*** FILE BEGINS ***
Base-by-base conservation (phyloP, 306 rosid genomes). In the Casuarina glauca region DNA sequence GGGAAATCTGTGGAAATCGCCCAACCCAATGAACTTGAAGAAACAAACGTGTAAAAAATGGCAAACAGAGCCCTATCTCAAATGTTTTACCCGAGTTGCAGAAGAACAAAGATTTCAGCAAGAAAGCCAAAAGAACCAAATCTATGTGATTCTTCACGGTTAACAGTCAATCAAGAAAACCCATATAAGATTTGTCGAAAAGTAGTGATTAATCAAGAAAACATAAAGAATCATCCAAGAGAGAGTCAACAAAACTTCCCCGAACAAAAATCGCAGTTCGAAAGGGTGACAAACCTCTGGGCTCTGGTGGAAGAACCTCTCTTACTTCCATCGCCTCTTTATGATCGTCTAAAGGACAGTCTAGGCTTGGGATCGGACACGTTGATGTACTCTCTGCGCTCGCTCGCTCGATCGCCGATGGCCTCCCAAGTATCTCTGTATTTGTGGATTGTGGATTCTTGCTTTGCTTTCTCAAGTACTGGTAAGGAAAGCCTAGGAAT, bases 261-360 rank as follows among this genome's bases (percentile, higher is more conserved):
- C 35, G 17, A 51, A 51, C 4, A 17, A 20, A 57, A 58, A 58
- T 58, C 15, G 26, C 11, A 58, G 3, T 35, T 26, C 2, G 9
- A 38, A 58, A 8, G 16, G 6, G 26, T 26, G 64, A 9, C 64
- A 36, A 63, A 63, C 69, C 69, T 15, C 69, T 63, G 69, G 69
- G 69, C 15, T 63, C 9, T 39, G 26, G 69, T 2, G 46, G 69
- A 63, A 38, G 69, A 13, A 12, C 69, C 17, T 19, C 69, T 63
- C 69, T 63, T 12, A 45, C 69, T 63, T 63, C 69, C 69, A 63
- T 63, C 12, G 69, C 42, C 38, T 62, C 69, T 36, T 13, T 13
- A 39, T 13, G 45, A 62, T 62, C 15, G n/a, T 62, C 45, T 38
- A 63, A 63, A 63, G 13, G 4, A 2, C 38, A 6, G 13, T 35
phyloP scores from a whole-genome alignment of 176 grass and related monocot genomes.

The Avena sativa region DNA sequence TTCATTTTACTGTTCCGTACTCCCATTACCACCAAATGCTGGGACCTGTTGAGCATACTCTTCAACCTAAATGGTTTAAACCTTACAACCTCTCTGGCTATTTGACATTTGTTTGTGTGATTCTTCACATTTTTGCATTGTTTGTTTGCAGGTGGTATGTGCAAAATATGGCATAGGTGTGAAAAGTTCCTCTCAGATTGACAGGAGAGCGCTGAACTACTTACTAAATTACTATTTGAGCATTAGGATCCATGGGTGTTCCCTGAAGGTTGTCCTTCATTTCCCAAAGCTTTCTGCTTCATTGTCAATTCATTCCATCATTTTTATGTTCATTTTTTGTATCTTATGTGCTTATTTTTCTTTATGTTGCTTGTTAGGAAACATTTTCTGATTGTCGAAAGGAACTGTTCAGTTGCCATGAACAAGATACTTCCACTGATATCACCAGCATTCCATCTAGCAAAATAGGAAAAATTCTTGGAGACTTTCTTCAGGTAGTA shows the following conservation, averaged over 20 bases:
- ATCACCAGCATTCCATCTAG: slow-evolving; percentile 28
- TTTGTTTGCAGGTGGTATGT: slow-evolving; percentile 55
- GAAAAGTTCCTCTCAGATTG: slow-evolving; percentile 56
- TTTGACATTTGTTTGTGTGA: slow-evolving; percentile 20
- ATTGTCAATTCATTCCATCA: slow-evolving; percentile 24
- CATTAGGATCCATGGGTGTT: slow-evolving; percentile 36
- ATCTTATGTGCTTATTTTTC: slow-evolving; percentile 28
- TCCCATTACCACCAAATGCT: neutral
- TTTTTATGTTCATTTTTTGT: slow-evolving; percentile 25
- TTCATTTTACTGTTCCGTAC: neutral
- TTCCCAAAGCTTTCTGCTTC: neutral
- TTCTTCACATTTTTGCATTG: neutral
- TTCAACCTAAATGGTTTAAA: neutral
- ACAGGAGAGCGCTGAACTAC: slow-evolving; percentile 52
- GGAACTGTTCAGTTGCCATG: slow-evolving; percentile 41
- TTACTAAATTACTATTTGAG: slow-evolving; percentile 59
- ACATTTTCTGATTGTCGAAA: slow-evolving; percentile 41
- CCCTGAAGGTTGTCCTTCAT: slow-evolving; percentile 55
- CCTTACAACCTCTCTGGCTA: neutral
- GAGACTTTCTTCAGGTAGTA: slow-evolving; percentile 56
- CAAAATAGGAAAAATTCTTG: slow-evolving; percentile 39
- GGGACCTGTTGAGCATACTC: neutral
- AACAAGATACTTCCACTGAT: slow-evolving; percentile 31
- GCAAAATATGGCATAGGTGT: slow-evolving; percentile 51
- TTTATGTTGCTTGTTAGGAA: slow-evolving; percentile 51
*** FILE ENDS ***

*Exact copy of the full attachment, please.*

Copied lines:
Base-by-base conservation (phyloP, 306 rosid genomes). In the Casuarina glauca region DNA sequence GGGAAATCTGTGGAAATCGCCCAACCCAATGAACTTGAAGAAACAAACGTGTAAAAAATGGCAAACAGAGCCCTATCTCAAATGTTTTACCCGAGTTGCAGAAGAACAAAGATTTCAGCAAGAAAGCCAAAAGAACCAAATCTATGTGATTCTTCACGGTTAACAGTCAATCAAGAAAACCCATATAAGATTTGTCGAAAAGTAGTGATTAATCAAGAAAACATAAAGAATCATCCAAGAGAGAGTCAACAAAACTTCCCCGAACAAAAATCGCAGTTCGAAAGGGTGACAAACCTCTGGGCTCTGGTGGAAGAACCTCTCTTACTTCCATCGCCTCTTTATGATCGTCTAAAGGACAGTCTAGGCTTGGGATCGGACACGTTGATGTACTCTCTGCGCTCGCTCGCTCGATCGCCGATGGCCTCCCAAGTATCTCTGTATTTGTGGATTGTGGATTCTTGCTTTGCTTTCTCAAGTACTGGTAAGGAAAGCCTAGGAAT, bases 261-360 rank as follows among this genome's bases (percentile, higher is more conserved):
- C 35, G 17, A 51, A 51, C 4, A 17, A 20, A 57, A 58, A 58
- T 58, C 15, G 26, C 11, A 58, G 3, T 35, T 26, C 2, G 9
- A 38, A 58, A 8, G 16, G 6, G 26, T 26, G 64, A 9, C 64
- A 36, A 63, A 63, C 69, C 69, T 15, C 69, T 63, G 69, G 69
- G 69, C 15, T 63, C 9, T 39, G 26, G 69, T 2, G 46, G 69
- A 63, A 38, G 69, A 13, A 12, C 69, C 17, T 19, C 69, T 63
- C 69, T 63, T 12, A 45, C 69, T 63, T 63, C 69, C 69, A 63
- T 63, C 12, G 69, C 42, C 38, T 62, C 69, T 36, T 13, T 13
- A 39, T 13, G 45, A 62, T 62, C 15, G n/a, T 62, C 45, T 38
- A 63, A 63, A 63, G 13, G 4, A 2, C 38, A 6, G 13, T 35
phyloP scores from a whole-genome alignment of 176 grass and related monocot genomes.

The Avena sativa region DNA sequence TTCATTTTACTGTTCCGTACTCCCATTACCACCAAATGCTGGGACCTGTTGAGCATACTCTTCAACCTAAATGGTTTAAACCTTACAACCTCTCTGGCTATTTGACATTTGTTTGTGTGATTCTTCACATTTTTGCATTGTTTGTTTGCAGGTGGTATGTGCAAAATATGGCATAGGTGTGAAAAGTTCCTCTCAGATTGACAGGAGAGCGCTGAACTACTTACTAAATTACTATTTGAGCATTAGGATCCATGGGTGTTCCCTGAAGGTTGTCCTTCATTTCCCAAAGCTTTCTGCTTCATTGTCAATTCATTCCATCATTTTTATGTTCATTTTTTGTATCTTATGTGCTTATTTTTCTTTATGTTGCTTGTTAGGAAACATTTTCTGATTGTCGAAAGGAACTGTTCAGTTGCCATGAACAAGATACTTCCACTGATATCACCAGCATTCCATCTAGCAAAATAGGAAAAATTCTTGGAGACTTTCTTCAGGTAGTA shows the following conservation, averaged over 20 bases:
- ATCACCAGCATTCCATCTAG: slow-evolving; percentile 28
- TTTGTTTGCAGGTGGTATGT: slow-evolving; percentile 55
- GAAAAGTTCCTCTCAGATTG: slow-evolving; percentile 56
- TTTGACATTTGTTTGTGTGA: slow-evolving; percentile 20
- ATTGTCAATTCATTCCATCA: slow-evolving; percentile 24
- CATTAGGATCCATGGGTGTT: slow-evolving; percentile 36
- ATCTTATGTGCTTATTTTTC: slow-evolving; percentile 28
- TCCCATTACCACCAAATGCT: neutral
- TTTTTATGTTCATTTTTTGT: slow-evolving; percentile 25
- TTCATTTTACTGTTCCGTAC: neutral
- TTCCCAAAGCTTTCTGCTTC: neutral
- TTCTTCACATTTTTGCATTG: neutral
- TTCAACCTAAATGGTTTAAA: neutral
- ACAGGAGAGCGCTGAACTAC: slow-evolving; percentile 52
- GGAACTGTTCAGTTGCCATG: slow-evolving; percentile 41
- TTACTAAATTACTATTTGAG: slow-evolving; percentile 59
- ACATTTTCTGATTGTCGAAA: slow-evolving; percentile 41
- CCCTGAAGGTTGTCCTTCAT: slow-evolving; percentile 55
- CCTTACAACCTCTCTGGCTA: neutral
- GAGACTTTCTTCAGGTAGTA: slow-evolving; percentile 56
- CAAAATAGGAAAAATTCTTG: slow-evolving; percentile 39
- GGGACCTGTTGAGCATACTC: neutral
- AACAAGATACTTCCACTGAT: slow-evolving; percentile 31
- GCAAAATATGGCATAGGTGT: slow-evolving; percentile 51
- TTTATGTTGCTTGTTAGGAA: slow-evolving; percentile 51